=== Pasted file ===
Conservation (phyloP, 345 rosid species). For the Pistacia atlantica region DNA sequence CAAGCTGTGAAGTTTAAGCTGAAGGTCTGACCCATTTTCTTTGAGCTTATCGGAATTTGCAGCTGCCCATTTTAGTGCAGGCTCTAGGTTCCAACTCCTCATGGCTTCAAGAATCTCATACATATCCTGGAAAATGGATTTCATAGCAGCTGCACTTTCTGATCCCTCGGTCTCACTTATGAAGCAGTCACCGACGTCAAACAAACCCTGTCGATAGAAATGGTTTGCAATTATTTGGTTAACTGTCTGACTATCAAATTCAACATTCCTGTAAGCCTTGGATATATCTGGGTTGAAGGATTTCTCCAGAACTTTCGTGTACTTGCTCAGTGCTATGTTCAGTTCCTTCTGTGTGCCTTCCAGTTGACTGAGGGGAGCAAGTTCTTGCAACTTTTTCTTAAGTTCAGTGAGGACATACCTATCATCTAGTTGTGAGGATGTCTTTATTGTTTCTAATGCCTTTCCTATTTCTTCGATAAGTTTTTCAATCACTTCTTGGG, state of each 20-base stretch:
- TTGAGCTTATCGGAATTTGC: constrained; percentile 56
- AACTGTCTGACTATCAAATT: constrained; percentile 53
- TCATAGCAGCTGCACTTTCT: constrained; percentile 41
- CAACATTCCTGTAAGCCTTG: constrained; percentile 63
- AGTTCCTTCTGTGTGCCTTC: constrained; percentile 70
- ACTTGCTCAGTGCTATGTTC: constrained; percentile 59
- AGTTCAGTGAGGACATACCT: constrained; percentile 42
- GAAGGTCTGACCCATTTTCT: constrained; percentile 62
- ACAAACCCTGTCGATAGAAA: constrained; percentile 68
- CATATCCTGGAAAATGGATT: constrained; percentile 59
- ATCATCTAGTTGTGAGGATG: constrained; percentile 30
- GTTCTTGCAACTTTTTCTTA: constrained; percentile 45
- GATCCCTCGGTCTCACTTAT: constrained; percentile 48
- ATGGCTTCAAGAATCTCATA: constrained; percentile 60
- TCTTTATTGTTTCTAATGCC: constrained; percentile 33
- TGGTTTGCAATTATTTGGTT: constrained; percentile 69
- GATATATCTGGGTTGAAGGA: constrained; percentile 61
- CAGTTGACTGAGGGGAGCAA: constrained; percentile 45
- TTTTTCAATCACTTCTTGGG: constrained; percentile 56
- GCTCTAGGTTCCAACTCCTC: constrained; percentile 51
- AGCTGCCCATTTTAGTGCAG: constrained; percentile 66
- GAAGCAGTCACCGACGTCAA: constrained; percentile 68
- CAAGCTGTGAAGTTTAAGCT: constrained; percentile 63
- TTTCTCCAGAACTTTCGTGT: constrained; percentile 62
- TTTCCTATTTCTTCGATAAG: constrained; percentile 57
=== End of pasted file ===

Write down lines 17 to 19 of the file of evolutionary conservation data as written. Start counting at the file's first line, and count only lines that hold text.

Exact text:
- TGGTTTGCAATTATTTGGTT: constrained; percentile 69
- GATATATCTGGGTTGAAGGA: constrained; percentile 61
- CAGTTGACTGAGGGGAGCAA: constrained; percentile 45